Property values are nearly back to their 2007 levels. Property incomes exceed their 2007 levels. Mortgage originators are competing for loans. [paragraph] It's official. Commercial real estate finance markets are back. To be fair, the rebirth began in earnest in 2012 and was in the offing in 2011, but the full body of the market has only firmly reemerged in the last few quarters. [paragraph] This renaissance has been made possible by climbing property incomes, rebounding property values and still-low mortgage rates. The strength of the rebound is evidenced by mortgage origination levels
Slow but steady growth in the U.S. economy has rejuvenated commercial real estate markets. Vacancy rates are coming down, rents are going up and incomes are strengthening.
Increasing economic activity has raised demand for commercial real estate space across property types. Office vacancy rates have ticked down consistently, if slowly, in recent quar-ters--to 16.9 percent during the third quarter of 2013 from 17.6 percent at the end of 2010, according to Reis Inc., New York.
Retail vacancies are down to 10.5 percent from a high of 11.1 percent. Multifamily vacancy rates, benefiting from the move away from homeownership, are leading all property types with vacancies that have fallen to just 4.2 percent from a recession high of 8 percent.
The improvements in operating conditions have helped properties' bottom lines. According to data from the Chicago- based National Council of Real Estate Investment Fiduciaries (NCREIF), net operating incomes (NOIs) at industrial proper-ties--the laggard when it comes to income growth--have risen 4.2 percent from their recession lows and now sit 9.5 percent below their pre-recession high (see Figure 1).
Office property NOIs have risen 4.8 percent since hitting a recession low in the fourth quarter of 2011 and are now just 1.5 percent below their pre-recession high.
Most strikingly, average net operating incomes at apartment and retail properties have never been higher.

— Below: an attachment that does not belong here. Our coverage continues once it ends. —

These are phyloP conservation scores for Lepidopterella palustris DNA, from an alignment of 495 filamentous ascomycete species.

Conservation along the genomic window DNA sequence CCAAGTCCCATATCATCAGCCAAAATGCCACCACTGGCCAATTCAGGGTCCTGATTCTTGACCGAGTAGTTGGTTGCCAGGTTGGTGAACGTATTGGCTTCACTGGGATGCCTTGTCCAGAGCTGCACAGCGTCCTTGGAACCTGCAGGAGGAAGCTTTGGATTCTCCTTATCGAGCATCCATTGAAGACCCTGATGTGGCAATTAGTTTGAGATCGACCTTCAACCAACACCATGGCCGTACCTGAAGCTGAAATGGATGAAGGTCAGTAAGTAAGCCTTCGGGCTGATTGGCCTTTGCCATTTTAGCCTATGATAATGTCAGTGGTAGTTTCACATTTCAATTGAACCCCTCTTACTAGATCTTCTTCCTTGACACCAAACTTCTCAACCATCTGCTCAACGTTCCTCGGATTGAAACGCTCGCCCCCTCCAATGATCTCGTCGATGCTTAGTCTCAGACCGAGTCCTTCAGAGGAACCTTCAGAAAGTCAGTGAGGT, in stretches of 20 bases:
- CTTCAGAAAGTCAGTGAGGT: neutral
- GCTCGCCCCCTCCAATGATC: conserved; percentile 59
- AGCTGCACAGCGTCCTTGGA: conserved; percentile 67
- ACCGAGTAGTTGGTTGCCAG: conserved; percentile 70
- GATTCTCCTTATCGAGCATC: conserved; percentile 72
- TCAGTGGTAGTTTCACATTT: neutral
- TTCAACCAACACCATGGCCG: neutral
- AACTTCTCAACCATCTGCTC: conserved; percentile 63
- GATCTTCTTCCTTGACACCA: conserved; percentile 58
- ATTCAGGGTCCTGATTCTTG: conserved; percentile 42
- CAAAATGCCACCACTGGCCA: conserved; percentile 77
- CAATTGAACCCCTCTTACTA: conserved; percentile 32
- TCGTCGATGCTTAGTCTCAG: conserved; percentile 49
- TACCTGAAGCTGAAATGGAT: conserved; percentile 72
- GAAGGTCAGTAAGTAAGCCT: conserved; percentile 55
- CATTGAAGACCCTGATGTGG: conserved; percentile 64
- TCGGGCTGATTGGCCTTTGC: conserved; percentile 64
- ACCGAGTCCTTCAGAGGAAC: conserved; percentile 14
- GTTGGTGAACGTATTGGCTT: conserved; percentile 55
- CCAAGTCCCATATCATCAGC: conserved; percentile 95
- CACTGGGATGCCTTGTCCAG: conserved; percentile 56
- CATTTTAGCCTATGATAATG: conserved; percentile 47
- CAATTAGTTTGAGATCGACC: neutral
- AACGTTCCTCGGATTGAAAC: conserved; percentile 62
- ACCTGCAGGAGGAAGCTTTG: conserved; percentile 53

If one compares today's net operating incomes with what they were 10 years ago--when many of the loans that are now being refinanced were originated--industrial NOIs are 0.2 percent lower but office NOIs are 8 percent higher, retail NOIs are 24 percent higher and apartment NOIs are 59 percent higher.
NOIs are higher today than they have been at any time in the last 10 years for apartment and retail properties and--except for a brief period in 2009 and 2010--for office properties as well.
Given how low interest rates have been, property incomes--and a property's ratio of income to debt payments (or debt-service coverage ratio, DSCR)--have generally not been a significant barrier to financings. Even so, strong NOIs mean greater financeability for commercial and multifamily properties.
And as NOIs continue to rise, the ability of commercial properties to meet underwriting hurdles should continue to improve.
This is especially true for office properties which, 10 years ago, were experiencing NOI declines associated with the bursting of the dot-corn bubble. The fact that office NOIs fell 15 percent between 2001 and 2006 will mean that in coming years, 10-year growth in NOIs (e.g., NOI growth between 2004 and 2014 or NOI growth between 2005 and 2015) at those properties will get an added boost.
Even more central to the renaissance of commercial real estate finance...